n. The process of adopting a more casual approach to traditionally non-casual events or situations, particularly regarding clothes.
Other Forms
While dress-down Fridays have contributed to the casualization of the American workplace, they have also led to upgrading of casual clothes.
—“Teen Boys Have Slob Appeal,” The Boston Herald, May 21, 1998
The casualization of Easter clothing is underscored by the widespread use this year of denim as a trim and as a main ingredient.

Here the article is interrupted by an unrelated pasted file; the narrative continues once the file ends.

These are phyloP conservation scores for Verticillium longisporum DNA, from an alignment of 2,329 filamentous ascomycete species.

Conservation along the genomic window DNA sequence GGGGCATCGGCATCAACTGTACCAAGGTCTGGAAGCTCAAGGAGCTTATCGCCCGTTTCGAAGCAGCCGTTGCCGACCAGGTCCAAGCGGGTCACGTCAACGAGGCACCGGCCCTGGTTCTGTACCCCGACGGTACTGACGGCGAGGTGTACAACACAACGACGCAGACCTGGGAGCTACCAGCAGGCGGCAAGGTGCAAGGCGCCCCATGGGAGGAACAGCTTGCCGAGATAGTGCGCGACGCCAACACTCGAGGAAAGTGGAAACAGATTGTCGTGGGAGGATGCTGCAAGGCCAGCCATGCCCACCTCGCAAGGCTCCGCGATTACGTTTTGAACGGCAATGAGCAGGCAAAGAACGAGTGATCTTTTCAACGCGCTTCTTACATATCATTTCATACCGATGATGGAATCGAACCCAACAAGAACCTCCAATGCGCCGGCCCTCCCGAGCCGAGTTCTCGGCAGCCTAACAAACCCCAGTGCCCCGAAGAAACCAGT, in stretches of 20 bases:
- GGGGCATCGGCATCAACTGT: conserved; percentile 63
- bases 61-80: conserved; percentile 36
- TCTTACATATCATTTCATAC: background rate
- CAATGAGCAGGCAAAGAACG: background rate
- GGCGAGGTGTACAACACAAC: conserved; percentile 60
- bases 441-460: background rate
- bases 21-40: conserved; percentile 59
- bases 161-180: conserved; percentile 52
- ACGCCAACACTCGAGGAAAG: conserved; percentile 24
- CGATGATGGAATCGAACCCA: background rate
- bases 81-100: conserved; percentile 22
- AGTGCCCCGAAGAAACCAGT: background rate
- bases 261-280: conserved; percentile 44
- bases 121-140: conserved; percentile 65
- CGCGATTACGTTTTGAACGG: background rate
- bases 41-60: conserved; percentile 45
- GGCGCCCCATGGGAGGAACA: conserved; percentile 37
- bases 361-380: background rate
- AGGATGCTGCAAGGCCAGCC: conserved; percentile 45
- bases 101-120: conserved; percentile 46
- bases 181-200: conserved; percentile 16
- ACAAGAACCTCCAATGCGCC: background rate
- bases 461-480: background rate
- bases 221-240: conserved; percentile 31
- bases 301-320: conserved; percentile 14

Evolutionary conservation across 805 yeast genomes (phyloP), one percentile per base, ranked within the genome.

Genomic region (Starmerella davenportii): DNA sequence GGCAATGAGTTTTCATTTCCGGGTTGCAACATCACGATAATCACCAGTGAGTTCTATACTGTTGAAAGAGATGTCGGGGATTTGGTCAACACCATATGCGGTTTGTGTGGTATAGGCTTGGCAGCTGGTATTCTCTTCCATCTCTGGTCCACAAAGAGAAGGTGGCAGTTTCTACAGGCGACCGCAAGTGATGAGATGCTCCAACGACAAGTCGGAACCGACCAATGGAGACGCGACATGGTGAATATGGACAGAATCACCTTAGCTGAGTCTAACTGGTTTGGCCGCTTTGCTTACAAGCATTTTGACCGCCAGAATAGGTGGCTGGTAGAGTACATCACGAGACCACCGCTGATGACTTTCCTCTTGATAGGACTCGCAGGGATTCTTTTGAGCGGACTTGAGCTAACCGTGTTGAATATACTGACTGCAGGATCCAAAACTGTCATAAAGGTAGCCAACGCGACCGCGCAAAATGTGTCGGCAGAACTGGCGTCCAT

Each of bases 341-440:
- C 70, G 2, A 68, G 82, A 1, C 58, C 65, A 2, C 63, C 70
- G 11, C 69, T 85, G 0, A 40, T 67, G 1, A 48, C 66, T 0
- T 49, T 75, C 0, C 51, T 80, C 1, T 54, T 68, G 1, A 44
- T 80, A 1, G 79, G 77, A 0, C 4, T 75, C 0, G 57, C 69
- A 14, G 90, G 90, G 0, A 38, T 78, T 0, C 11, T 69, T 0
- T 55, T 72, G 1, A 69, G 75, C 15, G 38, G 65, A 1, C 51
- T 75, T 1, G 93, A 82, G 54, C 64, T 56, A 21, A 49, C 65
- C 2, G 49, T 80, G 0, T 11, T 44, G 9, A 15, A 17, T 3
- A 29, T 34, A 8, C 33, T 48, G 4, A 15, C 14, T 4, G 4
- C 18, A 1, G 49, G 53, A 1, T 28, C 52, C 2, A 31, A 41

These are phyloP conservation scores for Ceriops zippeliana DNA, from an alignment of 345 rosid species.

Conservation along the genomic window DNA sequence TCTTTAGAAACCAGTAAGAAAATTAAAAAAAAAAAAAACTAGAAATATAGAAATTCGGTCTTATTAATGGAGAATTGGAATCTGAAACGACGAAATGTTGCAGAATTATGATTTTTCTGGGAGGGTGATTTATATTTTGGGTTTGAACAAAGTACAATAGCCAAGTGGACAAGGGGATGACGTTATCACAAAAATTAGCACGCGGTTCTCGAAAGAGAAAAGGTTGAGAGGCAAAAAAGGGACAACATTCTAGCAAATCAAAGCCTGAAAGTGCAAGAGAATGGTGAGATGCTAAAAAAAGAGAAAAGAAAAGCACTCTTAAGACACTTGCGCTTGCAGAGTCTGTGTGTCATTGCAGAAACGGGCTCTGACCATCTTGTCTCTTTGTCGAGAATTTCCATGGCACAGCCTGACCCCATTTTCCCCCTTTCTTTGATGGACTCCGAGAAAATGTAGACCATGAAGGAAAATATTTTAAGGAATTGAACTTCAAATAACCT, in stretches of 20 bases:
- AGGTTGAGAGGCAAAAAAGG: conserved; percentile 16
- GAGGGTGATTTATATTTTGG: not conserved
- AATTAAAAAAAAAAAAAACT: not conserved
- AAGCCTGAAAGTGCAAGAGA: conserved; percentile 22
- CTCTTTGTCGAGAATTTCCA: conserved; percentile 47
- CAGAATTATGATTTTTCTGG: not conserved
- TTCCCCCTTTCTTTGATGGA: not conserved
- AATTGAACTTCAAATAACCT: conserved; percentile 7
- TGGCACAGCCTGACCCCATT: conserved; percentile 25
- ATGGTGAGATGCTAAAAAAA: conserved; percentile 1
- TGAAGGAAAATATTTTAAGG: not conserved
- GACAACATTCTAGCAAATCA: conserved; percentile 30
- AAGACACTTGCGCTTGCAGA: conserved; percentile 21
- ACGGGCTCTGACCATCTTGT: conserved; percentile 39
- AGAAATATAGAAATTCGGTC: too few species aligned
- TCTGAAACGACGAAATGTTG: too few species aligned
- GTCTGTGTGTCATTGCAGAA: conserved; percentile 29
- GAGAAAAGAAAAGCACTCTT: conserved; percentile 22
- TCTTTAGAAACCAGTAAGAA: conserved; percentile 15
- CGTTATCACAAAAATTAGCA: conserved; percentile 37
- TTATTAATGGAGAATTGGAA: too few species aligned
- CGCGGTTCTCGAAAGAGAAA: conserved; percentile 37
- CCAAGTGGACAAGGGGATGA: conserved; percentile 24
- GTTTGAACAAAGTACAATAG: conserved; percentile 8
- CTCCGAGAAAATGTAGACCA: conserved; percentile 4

—Anne Brakster, “ A parade of clothes for kids,” Newsday (New York), April 06, 1995
1990 (earliest)
The National Restaurant Association reports that business is generally flat and that growth is in cheaper, less formal restaurants.

"The casualization of the American restaurant is the most important trend that is happening," said Jeff Prince, the senior director of the trade association in Washington."
—Marian Buros, The New York Times, January 17, 1990